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CompactFlash Cards; Temperature and Altitude limits?

Povl H. Pedersen
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On 2003-12-14, Andy Williams <(E-Mail Removed)> wrote:
> Povl H. Pedersen wrote:
>> I know IBM Microsodrives will ... problem if you go much above 10.000 ft

> It seems this myth is pervasive.

I have seen IBM people say that at like 14-15.000 ft there will
be problems, and at 20m+ under water.
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In article <(E-Mail Removed)>, Ron Hunter
<(E-Mail Removed)> writes
>Junque wrote:
>> In article <(E-Mail Removed)>, Digitalis
>><(E-Mail Removed)> writes
>>>>> Similarly, none of the specs I've found even mention altitude. Is
>>>>>it safe
>>>>> to assume that all/most are good up to 14,000 feet?
>>> Electronics is sensitive to altitude since when? Any examples? Thanks.

>> It is not the altitude but reduced heat transfer in thinner air
>>that can result in overheating.

>Since the temperature decreases as one goes higher, I wouldn't think
>head in a camera would be a problem.

As you go higher the air becomes less dense and so is less able to
conduct heat away from an object which gets hot in use, think of a
vacuum flask.
- to reply directly use ian (at) newbrain (dot) demon (dot) co (dot) uk
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Bill wrote:

> Besides atmosphetic pressure, there is also more ambient radiation at high
> altitudes........UV, ions and other forms. Perhaps they could interfere with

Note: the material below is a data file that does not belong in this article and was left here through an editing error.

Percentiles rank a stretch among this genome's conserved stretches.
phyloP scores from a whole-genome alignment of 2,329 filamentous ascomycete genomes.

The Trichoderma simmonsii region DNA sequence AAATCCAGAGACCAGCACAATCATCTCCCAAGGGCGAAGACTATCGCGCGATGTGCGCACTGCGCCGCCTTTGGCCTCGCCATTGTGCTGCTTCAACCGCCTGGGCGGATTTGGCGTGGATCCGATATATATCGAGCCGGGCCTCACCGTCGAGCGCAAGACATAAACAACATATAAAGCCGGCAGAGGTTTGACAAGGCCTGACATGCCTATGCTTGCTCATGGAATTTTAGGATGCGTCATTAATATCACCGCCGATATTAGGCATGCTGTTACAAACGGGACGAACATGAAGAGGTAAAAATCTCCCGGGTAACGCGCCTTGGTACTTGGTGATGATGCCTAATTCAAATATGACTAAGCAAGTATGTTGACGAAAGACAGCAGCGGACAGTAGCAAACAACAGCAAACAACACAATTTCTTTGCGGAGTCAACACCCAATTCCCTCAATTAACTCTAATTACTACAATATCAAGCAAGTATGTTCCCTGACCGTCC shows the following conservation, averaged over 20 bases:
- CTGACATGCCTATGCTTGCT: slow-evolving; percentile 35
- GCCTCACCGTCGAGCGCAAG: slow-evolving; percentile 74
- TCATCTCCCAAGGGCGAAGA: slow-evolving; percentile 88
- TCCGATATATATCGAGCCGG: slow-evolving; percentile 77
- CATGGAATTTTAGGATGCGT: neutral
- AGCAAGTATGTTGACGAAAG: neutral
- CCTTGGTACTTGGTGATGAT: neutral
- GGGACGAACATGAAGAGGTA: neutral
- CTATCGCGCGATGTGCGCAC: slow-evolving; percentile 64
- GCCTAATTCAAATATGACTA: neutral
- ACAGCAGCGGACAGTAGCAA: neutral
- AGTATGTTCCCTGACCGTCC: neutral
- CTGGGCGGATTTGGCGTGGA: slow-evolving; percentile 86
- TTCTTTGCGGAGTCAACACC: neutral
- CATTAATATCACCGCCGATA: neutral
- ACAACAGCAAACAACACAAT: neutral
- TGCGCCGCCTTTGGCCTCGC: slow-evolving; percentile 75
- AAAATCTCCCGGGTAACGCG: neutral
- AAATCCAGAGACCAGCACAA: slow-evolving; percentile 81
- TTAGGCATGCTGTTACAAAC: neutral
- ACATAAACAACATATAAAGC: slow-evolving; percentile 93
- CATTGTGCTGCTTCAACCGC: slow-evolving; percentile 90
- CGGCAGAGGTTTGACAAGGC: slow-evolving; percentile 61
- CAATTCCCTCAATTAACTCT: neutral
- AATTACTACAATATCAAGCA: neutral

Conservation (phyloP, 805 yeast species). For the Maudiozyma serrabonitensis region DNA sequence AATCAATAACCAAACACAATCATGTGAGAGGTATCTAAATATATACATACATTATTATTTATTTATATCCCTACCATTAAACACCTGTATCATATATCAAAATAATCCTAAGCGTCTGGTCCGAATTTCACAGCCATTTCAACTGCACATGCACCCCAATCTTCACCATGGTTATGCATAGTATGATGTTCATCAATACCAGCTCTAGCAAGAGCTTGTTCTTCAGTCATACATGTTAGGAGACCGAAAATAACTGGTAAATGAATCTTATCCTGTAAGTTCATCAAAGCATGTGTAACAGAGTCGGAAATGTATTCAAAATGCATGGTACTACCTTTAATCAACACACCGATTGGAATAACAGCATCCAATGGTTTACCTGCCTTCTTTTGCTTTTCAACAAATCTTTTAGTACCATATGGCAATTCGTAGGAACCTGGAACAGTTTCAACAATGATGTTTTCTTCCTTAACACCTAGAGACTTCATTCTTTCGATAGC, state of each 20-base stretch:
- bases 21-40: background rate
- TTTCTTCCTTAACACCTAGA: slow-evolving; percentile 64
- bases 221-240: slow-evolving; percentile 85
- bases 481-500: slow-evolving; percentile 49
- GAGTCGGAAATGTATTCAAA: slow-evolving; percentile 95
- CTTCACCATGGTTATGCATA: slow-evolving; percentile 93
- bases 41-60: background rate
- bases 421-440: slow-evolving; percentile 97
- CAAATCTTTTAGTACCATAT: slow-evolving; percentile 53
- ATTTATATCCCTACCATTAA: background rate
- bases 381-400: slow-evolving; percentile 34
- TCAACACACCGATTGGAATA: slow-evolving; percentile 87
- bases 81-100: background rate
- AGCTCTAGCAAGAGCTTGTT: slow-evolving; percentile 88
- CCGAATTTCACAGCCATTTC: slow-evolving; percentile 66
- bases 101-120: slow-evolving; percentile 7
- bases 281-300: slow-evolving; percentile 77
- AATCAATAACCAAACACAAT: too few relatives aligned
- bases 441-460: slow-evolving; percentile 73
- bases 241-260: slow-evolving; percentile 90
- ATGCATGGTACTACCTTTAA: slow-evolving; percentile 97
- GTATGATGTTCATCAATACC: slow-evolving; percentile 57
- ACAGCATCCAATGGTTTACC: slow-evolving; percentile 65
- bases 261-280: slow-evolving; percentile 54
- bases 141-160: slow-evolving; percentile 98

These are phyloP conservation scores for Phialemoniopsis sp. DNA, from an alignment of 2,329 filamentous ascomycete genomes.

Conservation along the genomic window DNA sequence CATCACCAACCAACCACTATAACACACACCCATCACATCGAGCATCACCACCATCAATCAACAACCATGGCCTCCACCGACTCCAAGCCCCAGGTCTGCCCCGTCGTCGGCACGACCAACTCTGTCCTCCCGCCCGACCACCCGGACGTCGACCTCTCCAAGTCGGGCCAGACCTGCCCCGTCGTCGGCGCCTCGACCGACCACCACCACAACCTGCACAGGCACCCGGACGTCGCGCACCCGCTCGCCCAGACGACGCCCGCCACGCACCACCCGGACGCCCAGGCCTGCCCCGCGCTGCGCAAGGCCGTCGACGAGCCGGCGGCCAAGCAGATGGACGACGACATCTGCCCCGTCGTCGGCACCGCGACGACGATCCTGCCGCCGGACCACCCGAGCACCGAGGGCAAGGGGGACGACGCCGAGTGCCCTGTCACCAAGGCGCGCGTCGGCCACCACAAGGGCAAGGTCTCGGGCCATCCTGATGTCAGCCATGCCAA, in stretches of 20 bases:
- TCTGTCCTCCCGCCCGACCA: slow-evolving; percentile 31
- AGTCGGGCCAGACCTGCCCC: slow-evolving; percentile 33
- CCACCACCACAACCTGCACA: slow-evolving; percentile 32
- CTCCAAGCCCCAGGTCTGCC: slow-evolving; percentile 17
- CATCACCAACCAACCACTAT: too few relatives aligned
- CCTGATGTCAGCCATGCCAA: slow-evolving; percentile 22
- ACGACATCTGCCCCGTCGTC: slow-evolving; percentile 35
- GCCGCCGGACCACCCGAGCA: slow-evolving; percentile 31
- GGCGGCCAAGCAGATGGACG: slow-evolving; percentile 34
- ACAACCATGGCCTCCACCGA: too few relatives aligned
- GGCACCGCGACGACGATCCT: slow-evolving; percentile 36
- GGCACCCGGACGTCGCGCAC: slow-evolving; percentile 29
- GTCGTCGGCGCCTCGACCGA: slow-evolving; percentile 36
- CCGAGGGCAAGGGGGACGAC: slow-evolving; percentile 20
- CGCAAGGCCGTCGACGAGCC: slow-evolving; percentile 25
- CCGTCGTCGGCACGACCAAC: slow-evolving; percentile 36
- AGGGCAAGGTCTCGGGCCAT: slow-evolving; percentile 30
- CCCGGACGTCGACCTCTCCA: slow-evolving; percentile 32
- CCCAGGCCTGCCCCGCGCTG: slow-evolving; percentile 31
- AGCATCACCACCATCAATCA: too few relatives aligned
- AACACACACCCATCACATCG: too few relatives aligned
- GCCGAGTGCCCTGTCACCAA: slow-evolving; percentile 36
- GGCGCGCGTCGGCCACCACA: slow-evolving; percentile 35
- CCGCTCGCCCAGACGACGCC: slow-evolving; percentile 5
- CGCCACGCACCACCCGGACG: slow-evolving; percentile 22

> some electronics. I'm no scientist, but it's a thought.

UV radiation can usually be stopped dead by a single sheet of paper!

However cosmic rays and other such ionising radiation may be more of a
problem. But I suspect that any such radiation high enough to kill a CF card
would kill you a lot sooner!

Brian Rumary, England

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Povl H. Pedersen wrote:

> But the temperature drops 5 degress for each 1 km altitude, which will
> compensate some. I know IBM Microsodrives will fail in the high pressure
> under water, and will have problem if you go much above 10.000 ft

The problem with MicroDrives above 14,000ft seems to be because they are
miniature hard drives. The read/write head in such drives is designed to
use aerodynamics to "fly" just above the disk surface. If the air pressure
is too low, then the head may not get enough lift to "fly" properly, and
you may then get a head crash. This will damage the magnetic surface of
the disk and also loose data in the affected area. However this is only
likely to happen if the disk is actually running at the high altitude. It
will not affect a drive that is switched off, and the head parked off the

So you can transport a MicroDrive above 14,000ft, but not use it while you
are _above_ that height.

Brian Rumary, England

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